Archive | October 2012

WEP 251012

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Facebook’s stock price fiasco

Read the vocabulary and then read and listen to the article.

stock: the value or the shares of a company (The Dow Jones stock    exchange is on Wall Street in New York)

IPO: Initial Public Offering – when a company offers the public the opportunity to buy shares in that company.

to shore up: to support or assist something

to withhold: to not use, offer or give something e.g. help or money

rebound: recover in value or strength

mistakenly: to do something by mistake

to fuel: to create a ore intense effect

concern: a cause of worry or anxiety

shift: move or change of direction 

threshold: a level or position where things change or become different

You can read the article here.

Listen to the article:

15 interesting facts and figures about Facebook

Look at the vocabulary before you start!

user: a person who uses a service

to upload: to send a document from your computer to an internet server (the opposite of download)

to post: to make a comment on a blog or social media website

revenue: the money that that a company makes from selling its products

billion: a thousand million (not a million million)

quarter: a period of three months (financial)

to host: to store data on a computer connected to the internet

15 interesting facts and figures about Facebook

  1.   Facebook has 901 million active monthly users (up from 680 million a year ago).
  2.   One in 7.7 people in the world have a Facebook account.
  3. Daily active users total 526 million (up from 372 million last year).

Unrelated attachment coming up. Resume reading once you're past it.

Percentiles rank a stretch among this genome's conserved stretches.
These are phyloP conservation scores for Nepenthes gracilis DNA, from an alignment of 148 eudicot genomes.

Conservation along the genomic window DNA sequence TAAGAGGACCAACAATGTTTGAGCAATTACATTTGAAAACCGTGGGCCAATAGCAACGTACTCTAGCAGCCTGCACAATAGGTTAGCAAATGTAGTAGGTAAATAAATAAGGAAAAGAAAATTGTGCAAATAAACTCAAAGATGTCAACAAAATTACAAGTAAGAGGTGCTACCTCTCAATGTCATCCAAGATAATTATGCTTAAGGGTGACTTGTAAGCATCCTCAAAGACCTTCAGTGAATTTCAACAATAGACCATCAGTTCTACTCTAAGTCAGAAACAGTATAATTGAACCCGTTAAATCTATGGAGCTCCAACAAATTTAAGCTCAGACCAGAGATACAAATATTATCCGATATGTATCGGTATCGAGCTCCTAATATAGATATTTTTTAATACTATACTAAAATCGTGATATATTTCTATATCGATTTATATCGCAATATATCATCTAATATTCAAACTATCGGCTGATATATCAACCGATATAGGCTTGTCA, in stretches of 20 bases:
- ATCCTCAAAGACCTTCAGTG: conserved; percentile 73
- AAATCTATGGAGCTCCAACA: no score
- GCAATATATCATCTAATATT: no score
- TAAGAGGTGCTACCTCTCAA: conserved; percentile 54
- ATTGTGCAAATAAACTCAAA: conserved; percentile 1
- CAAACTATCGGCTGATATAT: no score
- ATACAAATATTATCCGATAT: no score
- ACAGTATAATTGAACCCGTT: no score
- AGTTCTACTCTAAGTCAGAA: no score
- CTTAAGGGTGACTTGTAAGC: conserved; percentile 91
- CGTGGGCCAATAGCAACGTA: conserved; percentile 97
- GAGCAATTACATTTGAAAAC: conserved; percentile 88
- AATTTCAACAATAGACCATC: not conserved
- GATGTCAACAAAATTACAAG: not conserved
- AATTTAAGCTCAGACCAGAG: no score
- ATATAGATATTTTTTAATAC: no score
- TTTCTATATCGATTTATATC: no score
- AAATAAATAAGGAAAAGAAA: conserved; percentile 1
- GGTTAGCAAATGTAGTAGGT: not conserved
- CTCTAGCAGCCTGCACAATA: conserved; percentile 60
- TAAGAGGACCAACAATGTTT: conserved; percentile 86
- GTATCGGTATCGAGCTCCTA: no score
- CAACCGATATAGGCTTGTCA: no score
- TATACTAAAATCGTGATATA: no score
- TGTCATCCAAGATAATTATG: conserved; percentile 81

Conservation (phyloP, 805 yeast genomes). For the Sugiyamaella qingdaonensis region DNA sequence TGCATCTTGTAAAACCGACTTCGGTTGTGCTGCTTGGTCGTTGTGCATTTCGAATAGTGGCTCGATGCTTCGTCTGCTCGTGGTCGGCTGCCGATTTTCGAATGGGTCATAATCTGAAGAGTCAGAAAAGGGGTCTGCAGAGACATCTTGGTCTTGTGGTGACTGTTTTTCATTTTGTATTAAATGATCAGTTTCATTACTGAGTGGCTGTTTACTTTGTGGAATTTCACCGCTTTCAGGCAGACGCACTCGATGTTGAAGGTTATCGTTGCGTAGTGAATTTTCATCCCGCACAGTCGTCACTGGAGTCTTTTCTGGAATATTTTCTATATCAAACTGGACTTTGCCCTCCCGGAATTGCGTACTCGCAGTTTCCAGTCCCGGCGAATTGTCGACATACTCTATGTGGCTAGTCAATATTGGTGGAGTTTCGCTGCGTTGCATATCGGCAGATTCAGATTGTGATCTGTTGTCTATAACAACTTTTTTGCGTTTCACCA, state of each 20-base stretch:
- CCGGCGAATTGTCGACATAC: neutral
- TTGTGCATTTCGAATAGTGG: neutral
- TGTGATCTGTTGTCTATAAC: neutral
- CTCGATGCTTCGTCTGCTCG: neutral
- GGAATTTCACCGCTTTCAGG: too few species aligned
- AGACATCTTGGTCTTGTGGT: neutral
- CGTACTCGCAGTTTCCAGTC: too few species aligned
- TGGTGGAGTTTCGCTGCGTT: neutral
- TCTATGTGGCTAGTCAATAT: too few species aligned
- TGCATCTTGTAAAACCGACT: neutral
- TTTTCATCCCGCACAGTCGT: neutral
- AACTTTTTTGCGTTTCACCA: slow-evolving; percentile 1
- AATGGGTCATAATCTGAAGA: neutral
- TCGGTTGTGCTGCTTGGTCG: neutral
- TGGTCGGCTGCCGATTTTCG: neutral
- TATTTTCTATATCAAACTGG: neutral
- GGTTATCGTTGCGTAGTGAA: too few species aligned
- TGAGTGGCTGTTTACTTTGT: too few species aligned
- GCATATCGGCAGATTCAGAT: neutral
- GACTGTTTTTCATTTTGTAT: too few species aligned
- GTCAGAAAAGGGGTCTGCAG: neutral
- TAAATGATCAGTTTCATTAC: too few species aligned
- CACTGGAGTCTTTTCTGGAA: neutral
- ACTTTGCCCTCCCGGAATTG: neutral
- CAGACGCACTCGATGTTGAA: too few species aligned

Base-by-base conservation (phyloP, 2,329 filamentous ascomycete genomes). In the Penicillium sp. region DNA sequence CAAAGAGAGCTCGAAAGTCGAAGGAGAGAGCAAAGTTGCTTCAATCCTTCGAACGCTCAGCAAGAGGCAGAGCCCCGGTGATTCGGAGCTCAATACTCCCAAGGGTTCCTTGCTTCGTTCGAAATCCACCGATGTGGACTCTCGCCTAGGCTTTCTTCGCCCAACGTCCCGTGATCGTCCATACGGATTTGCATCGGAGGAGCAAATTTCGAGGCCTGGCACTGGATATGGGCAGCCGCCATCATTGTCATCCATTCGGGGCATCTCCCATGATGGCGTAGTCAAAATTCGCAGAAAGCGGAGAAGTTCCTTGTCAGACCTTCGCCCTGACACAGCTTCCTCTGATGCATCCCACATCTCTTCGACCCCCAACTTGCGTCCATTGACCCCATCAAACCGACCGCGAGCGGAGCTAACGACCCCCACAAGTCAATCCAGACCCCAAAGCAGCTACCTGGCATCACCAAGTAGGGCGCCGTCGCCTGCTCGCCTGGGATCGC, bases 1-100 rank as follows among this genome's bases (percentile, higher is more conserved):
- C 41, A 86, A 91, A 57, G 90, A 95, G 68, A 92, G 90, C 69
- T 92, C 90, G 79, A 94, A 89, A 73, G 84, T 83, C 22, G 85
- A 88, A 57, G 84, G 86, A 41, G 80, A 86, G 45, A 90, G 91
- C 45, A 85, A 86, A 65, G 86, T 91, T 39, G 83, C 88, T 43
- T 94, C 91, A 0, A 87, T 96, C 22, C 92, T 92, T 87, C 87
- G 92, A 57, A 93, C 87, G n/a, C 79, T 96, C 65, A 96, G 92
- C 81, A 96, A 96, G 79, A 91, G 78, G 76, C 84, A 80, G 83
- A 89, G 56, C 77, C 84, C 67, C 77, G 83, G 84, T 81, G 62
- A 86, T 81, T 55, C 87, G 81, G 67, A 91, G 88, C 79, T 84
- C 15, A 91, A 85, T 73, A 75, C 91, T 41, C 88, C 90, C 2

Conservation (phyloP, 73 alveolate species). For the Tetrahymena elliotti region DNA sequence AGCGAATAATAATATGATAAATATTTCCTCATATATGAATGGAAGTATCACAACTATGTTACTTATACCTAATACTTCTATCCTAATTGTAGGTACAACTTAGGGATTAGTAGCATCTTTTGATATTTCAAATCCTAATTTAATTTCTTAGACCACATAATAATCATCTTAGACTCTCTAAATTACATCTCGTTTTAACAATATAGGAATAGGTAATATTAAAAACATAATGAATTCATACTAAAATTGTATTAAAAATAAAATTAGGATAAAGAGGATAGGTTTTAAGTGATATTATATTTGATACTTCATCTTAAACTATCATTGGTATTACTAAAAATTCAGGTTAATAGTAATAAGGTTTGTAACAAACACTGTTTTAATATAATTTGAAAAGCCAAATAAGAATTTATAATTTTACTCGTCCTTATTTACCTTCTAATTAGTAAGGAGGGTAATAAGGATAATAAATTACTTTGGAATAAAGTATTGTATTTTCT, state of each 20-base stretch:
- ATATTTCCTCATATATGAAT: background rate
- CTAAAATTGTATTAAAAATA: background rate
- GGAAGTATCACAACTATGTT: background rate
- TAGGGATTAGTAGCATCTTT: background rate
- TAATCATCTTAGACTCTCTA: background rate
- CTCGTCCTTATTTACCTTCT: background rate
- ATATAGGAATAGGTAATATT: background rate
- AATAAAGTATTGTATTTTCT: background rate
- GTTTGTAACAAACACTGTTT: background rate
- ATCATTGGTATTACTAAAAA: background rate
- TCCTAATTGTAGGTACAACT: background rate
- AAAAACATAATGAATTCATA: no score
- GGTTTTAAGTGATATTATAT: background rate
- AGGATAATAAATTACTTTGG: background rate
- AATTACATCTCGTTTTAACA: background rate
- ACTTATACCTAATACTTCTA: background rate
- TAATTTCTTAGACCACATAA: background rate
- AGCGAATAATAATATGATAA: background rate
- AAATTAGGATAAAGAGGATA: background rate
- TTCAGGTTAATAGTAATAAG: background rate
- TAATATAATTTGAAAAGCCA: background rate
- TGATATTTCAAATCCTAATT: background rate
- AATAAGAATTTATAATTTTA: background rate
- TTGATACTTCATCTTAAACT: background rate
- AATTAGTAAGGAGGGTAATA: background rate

4. Monthly mobile users now total 488 million.
  5. 300 million photos are uploaded to the site each day.
  6. 3.2 billion Likes and Comments are posted daily.
  7. Facebook hosts 125 billion friendships.
  8. Revenue for the first quarter of 2012 was $1.058 billion, up from $731 million last year.
  9. Facebook paid Instagram the equivalent of $1.01 billion for its business.
  10. Facebook hosts 42 million “Pages” with 10 or more likes.
  11. There are currently 9 million Facebook “apps”.
  12. Facebook has registered 774 patents in the USA.
  13. Facebook bought an additional 650 patents from Microsoft for $550 million.
  14. Zynga the online games company (which includes Farmville) contributes 15% of Facebook revenue.
  15. Facebook currently has 3,539 full-time employees.

Adapted from: http://www.jeffbullas.com/2012/04/30/20-interesting-facts-figures-and-statistics-revealed-by-facebook/#63lpH8apFuqrmYuS.99

How has the internet changed us?

a) Look at the photo on the cover of this week’s Weekly English Practice and then answer the following questions.

  1. Has internet changed your life much? A lot? Not at all?
  2. What do these words mean?

facts, likely, available, search engine, externalise, outsource, knowledge, convenient, labourious, keep in touch, babble, hardly ever, how on earth

b) Listen to the audio and/or read the text.

c) Discuss this question. Write your opinions on our Facebook page. What devices do you use to access the internet?

How has the internet changed us?

According to Betsy Sparrow, people are gradually forgetting how to remember facts. Instead we are learning to remember how to find the fact. In experiments at Columbia University, the psychologist showed how people are less likely to remember information if they know that they can consult the internet about it again at a later date.